A Washington man was convicted on federal fraud charges yesterday for concocting an elaborate scheme in which he took more than $200,000 from 13 people -- most of them recent immigrants -- after promising to establish them in businesses that he never created.

After deliberating for seven hours, a jury in U.S. District Court in Alexandria found Gary Stephen Simon, 31, guilty of nine counts of mail fraud, seven counts of interstate transportation of stolen property, and two counts of tax fraud. He was acquitted of two obstruction of justice charges.

"What this man showed his poor innocent victims was a Hollywood set," said Assistant U.S. Attorney Lawrence J. Leiser in final arguments. "And behind that set there was nothing but lies."

District Judge James C. Cacheris revoked Simon's bond and ordered him held in jail pending sentencing June 21. He could receive a maximum of 123 years in prison, according to prosecutors.

In a seven-day trial with 50 witnesses, the government portrayed Simon as a man who preyed on unsophisticated but eager businessmen, crushing their dreams of building small "mom and pop" stores by taking their life savings and giving them nothing in return.

Mark D. Cummings, one of Simon's attorneys, said that his client was guilty only of bad judgment and referred to the 21-count indictment as a "trumped up scam."

"It came too fast for this young man to handle," Cummings said in his closing arguments. "He was in over his head. He's a little immature, but that's not a crime." Cummings said he would probably appeal the verdict.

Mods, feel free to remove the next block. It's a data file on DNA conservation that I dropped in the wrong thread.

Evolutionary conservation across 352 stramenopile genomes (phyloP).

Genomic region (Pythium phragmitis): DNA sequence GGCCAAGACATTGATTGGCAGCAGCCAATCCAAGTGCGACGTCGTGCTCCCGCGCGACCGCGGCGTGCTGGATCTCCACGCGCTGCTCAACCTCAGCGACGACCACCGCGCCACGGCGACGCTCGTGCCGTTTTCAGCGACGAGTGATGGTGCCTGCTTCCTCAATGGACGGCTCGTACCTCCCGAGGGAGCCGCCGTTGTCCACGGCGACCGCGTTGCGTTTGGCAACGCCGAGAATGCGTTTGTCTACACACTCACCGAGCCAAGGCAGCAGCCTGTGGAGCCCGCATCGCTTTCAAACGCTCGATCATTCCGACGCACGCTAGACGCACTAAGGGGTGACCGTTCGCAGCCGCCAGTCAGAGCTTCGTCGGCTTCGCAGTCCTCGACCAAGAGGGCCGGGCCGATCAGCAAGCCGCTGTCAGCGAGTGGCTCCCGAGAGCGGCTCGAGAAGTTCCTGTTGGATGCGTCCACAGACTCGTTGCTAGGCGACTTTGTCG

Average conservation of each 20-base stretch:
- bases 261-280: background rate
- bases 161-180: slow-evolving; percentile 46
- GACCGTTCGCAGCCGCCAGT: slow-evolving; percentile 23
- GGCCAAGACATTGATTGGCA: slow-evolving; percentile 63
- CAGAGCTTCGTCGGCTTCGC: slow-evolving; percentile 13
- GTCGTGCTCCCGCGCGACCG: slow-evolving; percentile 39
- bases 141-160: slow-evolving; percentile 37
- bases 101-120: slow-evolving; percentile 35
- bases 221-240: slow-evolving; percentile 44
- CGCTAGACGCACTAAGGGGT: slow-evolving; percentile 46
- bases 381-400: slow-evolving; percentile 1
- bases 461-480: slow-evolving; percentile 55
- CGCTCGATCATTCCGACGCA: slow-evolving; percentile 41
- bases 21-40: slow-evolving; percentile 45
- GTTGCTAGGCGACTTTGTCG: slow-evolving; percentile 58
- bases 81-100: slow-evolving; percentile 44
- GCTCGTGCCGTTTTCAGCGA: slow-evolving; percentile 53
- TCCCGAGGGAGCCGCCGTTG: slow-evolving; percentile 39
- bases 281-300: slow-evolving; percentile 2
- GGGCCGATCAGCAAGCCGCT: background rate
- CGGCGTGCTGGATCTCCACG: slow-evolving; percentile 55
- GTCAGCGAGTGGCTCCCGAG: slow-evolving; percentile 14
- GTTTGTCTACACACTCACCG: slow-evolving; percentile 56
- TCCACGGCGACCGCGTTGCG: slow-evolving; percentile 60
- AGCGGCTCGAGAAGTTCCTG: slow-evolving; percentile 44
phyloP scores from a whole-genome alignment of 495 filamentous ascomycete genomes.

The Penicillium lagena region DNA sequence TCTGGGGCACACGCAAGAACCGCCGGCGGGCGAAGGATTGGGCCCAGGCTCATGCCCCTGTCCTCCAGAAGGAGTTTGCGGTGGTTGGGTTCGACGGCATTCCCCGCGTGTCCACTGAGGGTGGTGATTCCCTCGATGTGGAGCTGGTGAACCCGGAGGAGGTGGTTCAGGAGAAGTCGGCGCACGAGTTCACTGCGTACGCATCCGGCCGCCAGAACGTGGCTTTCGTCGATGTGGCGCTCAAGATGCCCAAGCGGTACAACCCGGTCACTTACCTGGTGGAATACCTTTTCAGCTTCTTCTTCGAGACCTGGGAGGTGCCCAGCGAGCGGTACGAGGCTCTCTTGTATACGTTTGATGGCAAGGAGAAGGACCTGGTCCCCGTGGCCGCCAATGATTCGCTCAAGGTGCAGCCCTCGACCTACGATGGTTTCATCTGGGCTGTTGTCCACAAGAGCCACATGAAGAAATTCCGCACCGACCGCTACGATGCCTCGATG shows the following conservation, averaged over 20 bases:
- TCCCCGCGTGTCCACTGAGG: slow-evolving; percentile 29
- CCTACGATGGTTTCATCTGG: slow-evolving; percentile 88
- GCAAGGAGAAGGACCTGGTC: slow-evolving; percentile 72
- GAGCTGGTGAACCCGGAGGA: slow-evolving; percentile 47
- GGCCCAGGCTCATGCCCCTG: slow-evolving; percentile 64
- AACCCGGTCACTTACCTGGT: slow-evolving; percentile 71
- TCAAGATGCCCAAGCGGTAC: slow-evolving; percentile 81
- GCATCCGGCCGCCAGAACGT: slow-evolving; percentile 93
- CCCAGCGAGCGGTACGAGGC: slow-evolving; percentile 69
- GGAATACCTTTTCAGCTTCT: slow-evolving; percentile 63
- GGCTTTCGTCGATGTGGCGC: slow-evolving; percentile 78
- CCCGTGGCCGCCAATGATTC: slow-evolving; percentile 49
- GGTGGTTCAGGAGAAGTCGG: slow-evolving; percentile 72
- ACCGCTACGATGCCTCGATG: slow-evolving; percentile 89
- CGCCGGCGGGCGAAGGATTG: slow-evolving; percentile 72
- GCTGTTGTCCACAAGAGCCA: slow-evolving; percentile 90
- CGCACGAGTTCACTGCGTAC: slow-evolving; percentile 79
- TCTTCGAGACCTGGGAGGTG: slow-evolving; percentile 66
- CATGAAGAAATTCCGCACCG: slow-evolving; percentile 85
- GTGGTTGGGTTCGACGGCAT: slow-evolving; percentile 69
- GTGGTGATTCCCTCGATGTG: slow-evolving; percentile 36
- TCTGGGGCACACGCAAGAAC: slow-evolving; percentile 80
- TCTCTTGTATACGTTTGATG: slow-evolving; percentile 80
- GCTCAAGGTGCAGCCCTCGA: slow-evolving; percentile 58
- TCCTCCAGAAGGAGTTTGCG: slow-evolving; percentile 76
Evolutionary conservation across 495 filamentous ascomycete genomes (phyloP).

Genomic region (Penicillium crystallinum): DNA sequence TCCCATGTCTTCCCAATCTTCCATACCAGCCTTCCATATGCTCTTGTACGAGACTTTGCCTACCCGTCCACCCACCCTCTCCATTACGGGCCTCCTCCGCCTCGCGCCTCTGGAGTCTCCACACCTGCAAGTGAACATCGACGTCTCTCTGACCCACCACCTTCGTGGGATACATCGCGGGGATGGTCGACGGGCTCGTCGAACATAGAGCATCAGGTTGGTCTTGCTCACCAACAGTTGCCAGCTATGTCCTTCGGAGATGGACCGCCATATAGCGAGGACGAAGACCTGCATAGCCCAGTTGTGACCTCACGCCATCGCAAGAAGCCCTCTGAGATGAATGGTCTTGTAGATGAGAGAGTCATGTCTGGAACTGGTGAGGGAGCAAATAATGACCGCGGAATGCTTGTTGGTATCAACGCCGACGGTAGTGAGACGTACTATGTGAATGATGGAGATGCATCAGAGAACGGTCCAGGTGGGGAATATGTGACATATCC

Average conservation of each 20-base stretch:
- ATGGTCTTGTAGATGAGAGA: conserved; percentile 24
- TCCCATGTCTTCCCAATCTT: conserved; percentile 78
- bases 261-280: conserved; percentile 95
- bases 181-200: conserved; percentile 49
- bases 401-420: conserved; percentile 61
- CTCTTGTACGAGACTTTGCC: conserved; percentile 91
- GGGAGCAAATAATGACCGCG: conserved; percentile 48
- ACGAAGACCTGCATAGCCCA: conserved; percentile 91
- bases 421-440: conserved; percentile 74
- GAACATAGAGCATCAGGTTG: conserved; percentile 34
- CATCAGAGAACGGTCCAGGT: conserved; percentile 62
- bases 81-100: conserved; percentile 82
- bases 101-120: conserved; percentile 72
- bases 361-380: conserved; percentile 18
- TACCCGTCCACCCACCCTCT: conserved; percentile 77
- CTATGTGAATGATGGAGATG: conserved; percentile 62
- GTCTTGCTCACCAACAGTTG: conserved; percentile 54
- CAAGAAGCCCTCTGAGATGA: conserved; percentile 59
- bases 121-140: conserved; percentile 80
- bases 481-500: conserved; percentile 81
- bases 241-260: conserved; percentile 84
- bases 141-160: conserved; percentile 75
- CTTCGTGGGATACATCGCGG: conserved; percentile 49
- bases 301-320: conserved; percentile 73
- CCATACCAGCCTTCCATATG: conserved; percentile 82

Prosecutors said that Simon would approach people, offering to turn over completely prepared retail establishments, such as a carry-out restaurant, a wine and cheese shop or a clothing store, for a fee.

"Gary Simon preyed mostly on foreigners because they didn't understand the complexities of leasing and construction," special assistant U.S. attorney Michael H. Simon said in court. "Gary Simon looked out only for the best interests of Gary Simon."

Chang Choi, a Korean who had worked seven years blasting tunnels for the Washington Metro construction and saved more than $35,000, testified that he turned over about $30,000 to Gary Simon so that he could build a carry-out restaurant for him in the District. Choi said he lost his money.

The indictments followed a lengthy investigation by U.S. postal inspectors. In court, Simon acknowledged using several aliases. Between 1979 and 1982 he claimed to be the chief executive officer, vice president and general counsel of Commercial Development and Finance Corp., he said.

Leiser said that Simon tried to create an image of that company as a large corporation with millions of dollars in assets and offices throughout the country.

The government charged that between December 1979 and July 1981 Simon was given $213,598 by 13 people for businesses, and not one was delivered.

Simon took the stand in his own defense against the advice of his lawyers.

"I built an ice-cream parlor in Silver Spring, and when I say I built it I mean I built it with a hammer and nails from nothing," he said.

He added that he had made mistakes and been hasty in judgment, but that he had already paid dearly for his errors. When asked whether he had devised a scheme deliberately to steal money from his customers, he stared glumly at the jury and replied: "Absolutely not."

But the government lawyers characterized his testimony as deceitful, and constantly reminded the jurors of the suffering that Simon's victims had gone through.

"There were so many innocent people who have been hurt badly by what he has done," said special assistant U.S. attorney Simon. "I don't see how he can go unpunished."